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Is it good idea to encourage students to look up more about particular topics that interest them? The idea is that I don't think they will understand how to read math literature.

for example, if a student in a higher level algebra course asks "can every polynomial be solved?" Is it beneficial to point them to the Abel-Ruffini theorem? They can clearly understand that the result is no, at least not written in radicals, without proof. In order for them to actually understand the depth of the result requires a whole course on abstract algebra which is way beyond their level of comprehension.

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    $\begingroup$ I think it is a good idea to encourage students. Of course there are topics that will be poor choices of study, and there are also poor approaches we could take. But if structured well, with guidance, reflection, and check-ins, I think it can be a powerful learning experience. Some of my students have done "research" on unsolved problems, not necessarily attempting to solve them, but understanding why they're still unsolved. Other students have done work on genetic algorithms and path-finding. Some computer skills really broaden the scope of what they can work on. $\endgroup$
    – Carser
    Oct 21, 2021 at 12:33
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    $\begingroup$ Your question seems to present a false dichotomy, in which a student is not told anything or has to read higher level math literature. What about the teacher recommending appropriate semi-popular books that the teacher or the school library might have (although I would imagine most any student interested in math would already have long since been familiar with the math selections in their school's library) or papers the teacher might know of (continued) $\endgroup$ Oct 21, 2021 at 14:10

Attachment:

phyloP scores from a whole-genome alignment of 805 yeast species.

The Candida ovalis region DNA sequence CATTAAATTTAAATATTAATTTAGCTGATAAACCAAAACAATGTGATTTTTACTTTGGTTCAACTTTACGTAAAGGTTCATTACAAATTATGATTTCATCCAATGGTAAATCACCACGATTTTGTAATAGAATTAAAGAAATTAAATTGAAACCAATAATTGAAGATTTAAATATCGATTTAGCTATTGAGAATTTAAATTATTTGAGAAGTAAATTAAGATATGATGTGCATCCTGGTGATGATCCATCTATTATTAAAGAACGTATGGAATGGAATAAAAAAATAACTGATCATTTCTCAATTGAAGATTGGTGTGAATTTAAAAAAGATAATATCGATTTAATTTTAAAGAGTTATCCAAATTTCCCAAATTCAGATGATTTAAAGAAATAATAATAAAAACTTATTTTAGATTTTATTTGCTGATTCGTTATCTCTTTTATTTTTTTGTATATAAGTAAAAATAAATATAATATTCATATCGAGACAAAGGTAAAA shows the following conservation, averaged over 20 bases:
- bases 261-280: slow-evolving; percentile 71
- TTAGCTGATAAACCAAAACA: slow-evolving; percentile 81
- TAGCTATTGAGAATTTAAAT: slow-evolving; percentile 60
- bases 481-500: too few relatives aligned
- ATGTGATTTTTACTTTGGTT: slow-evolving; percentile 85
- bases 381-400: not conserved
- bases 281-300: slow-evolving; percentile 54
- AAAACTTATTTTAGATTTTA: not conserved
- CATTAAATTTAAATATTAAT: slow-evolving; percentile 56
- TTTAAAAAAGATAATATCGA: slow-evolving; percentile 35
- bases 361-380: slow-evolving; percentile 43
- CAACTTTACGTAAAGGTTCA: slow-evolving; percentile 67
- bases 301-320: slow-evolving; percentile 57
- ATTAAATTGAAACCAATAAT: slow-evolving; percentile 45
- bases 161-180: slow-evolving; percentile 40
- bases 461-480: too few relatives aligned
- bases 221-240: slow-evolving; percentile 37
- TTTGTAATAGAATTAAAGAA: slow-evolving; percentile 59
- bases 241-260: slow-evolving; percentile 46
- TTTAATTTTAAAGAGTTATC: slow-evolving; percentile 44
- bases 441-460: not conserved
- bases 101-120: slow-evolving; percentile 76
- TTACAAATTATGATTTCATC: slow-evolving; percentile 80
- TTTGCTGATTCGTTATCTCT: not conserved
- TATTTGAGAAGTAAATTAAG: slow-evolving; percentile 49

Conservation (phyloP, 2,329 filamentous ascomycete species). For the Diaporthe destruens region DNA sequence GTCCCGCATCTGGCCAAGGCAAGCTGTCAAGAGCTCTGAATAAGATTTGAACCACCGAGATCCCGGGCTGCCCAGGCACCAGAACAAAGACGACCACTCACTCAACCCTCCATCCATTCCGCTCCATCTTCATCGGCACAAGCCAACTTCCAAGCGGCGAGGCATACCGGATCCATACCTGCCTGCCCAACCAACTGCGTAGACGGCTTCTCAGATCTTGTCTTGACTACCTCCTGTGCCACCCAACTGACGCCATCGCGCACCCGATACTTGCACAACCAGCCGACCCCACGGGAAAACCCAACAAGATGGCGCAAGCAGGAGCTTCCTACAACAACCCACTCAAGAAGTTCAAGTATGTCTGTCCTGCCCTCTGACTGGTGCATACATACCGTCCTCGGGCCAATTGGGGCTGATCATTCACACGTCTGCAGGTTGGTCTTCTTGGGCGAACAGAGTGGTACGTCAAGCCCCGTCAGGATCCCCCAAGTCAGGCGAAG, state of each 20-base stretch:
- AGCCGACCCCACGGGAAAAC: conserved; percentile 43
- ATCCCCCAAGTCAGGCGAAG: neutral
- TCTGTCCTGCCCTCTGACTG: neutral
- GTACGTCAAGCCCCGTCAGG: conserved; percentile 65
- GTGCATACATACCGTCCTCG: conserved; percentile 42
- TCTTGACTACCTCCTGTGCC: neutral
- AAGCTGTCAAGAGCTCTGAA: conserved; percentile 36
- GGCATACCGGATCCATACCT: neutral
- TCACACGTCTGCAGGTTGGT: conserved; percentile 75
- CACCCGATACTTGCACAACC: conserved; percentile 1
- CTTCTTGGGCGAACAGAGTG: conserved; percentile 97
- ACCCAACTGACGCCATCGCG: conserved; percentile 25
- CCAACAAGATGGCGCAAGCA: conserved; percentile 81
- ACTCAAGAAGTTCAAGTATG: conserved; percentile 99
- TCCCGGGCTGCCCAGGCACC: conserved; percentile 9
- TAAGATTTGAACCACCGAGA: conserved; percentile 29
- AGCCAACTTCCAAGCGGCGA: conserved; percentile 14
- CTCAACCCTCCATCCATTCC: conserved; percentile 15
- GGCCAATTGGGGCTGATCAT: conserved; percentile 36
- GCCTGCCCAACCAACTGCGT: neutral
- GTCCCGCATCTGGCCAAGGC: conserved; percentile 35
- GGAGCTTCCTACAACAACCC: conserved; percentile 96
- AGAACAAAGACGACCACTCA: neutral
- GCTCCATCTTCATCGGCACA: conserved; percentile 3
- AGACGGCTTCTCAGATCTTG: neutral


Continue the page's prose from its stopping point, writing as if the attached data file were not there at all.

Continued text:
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    $\begingroup$ (in the U.S., this would likely from the teacher's old copies of Mathematics Teacher)? $\endgroup$ Oct 21, 2021 at 14:11
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    $\begingroup$ The problem we're running into is that there's a rising trend among education professionals to prescribe "student research" as a silver bullet. E.g.: In a sociology class, one can interview people in a local community who have never been interviewed before, and that can be legitimate new information. The idea of unique, novel research is much harder to pull off in a STEM context. With math likely the hardest of all. $\endgroup$ Oct 22, 2021 at 1:56
  • $\begingroup$ Bit of a tangent, but if you are giving students research problems, you might have more luck with finding alternative proofs of known results, rather than completely new results. Quadratic reciprocity, for example, is easy to state (if a little harder to actually prove) and has dozens of substantially different proofs. $\endgroup$
    – anomaly
    Oct 29, 2021 at 16:40

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In general, no. First of all, definitely don't send them to original (old or cutting edge) literature. It's just too hard. But really sending them to advanced textbooks is too tricky also. Kids in Algebra 2 need to learn that stuff first, not Artin.

Second, when I say "in general", probably the majority of your kids don't have A/A+ level capability in what they are doing now. Throwing more on them is not kind, in that case.

I do think there is a way to do enrichment. But it's maybe a bit more of a tease. "If you ever take abstract algebra, they'll show you why quintic general solution doesn't exist." I say this as someone who had it explained to me thus. AND who still has only this level of understanding. (I've never taken abstract algebra, so that's my level of understanding of it.)

For the sharper, more curious kids, you can maybe direct them to contests. It won't just be the problems then, but some interaction with other kids in an after class setting. Also Numberphile or Mathologer videos are good stuff. Or the Andrew Wiles video (ripped copy has been up on Vimeo for years). There are some good books also, in particular Flatland.

Avoid any push for doing original research. It's just not feasible for high school kids in math. If you have to, just do some statistics things or descriptives (like the thread we had on pictures/sculptures of shapes). I.e. take a "big tent" view of what passes for math. Your administrators won't know the difference and will probably think you are complying. (Maybe even you are, if you think a little sideways.)

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